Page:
This is great news for Arkansas. Today, Deputy Secretary of the Interior David Hayes announced that the White River has been named the nation’s second National Blueway. National Blueways are nationally significant rivers ( and their watersheds) that are highly valued for the recreational, cultural, and ecological assets for the communities that depend on them.
As part of President Obama’s America’s Great Outdoors Initiative, today’s designation recognized the innovative partnerships that are working to conserve the White River across its watershed from the Ozarks to the Mississippi. Federal leaders also announced a series of new initiatives aimed at supporting the new National Blueway.
The White River hosts some impressive numbers. It flows for 772 miles from its headwaters in the Ozarks to its mouth at the Mississippi River and drains a watershed spanning 17.8 million acres across 60 counties in two states. It is a vital part of the wildlife-related economies of both Arkansas and Missouri. And in short, healthy rivers and watersheds are vital–providing not only outdoor recreation, but also clean water and flood and drought protection.
In the press conference today at the Peabody in Little Rock, representatives from various federal, state, local and conservation agencies met to hear the announcement and learn more about the initiatives that are being created to support this important river. Present at the designation were federal partners from the Department of the Interior, U.S. Army Corps of Engineers, Senator Mark Pryor, Executive Director of Arkansas Parks and Tourism Richard Davies, who made a speech on behalf of Arkansas Governor Mike Beebe,the mayor of Clarendon, and leaders from the National Wildlife Refuge Association, The Nature Conservancy, Ducks Unlimited, Arkansas Canoe Club, Arkansas Game and Fish Commission, and more. All together 26 groups came together in a partnership to make the designation a reality.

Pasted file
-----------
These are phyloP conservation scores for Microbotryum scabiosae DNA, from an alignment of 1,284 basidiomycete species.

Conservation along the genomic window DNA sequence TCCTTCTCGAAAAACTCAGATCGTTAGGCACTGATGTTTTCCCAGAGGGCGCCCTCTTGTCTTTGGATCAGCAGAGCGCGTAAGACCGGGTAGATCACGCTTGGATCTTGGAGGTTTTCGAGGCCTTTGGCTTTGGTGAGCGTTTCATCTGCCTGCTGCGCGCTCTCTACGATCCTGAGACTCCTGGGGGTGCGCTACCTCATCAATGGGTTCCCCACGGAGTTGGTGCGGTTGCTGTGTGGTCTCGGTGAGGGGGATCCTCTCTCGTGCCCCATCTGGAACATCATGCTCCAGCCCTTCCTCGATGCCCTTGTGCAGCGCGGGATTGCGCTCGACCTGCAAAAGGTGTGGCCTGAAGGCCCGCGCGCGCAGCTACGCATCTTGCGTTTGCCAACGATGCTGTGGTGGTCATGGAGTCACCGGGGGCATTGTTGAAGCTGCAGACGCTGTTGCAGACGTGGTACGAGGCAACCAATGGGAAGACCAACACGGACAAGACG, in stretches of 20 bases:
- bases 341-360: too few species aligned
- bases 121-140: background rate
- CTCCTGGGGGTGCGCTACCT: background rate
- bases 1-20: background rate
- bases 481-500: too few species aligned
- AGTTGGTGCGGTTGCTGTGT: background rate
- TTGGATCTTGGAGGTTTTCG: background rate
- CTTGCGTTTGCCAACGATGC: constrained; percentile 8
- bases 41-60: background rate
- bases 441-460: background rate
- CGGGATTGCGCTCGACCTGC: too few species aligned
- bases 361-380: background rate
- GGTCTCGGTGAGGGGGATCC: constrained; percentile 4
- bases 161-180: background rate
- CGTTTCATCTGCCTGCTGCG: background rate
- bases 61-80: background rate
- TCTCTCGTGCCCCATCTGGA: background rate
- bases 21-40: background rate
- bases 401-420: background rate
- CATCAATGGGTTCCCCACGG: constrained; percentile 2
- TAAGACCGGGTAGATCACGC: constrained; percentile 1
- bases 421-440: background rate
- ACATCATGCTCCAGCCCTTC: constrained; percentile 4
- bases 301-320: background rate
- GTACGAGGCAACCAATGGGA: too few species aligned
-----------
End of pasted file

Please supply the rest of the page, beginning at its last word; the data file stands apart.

Along with this announcement, the U.S. Fish and Wildlife Service also said that they have approved a 101,110-acre expansion to the Cache River National Wildlife Refuge-one of the White River’s main tributaries-that will protect floodplain habitat.
Another announcement was from the U.S. Army Corp of Engineers, who said they are moving forward with the Lower Cache River Basin Restoration Project, which will increase fish and wildlife habitat.
The National Blueways System was created last year by Ken Salazar of the Department of the Interior. The goal of the system if to advance a watershed-wide approach to conservation, outdoor recreation, and other economic opportunities that rivers provide. The other National Blueway is the Connecticut River and Watershed in New England.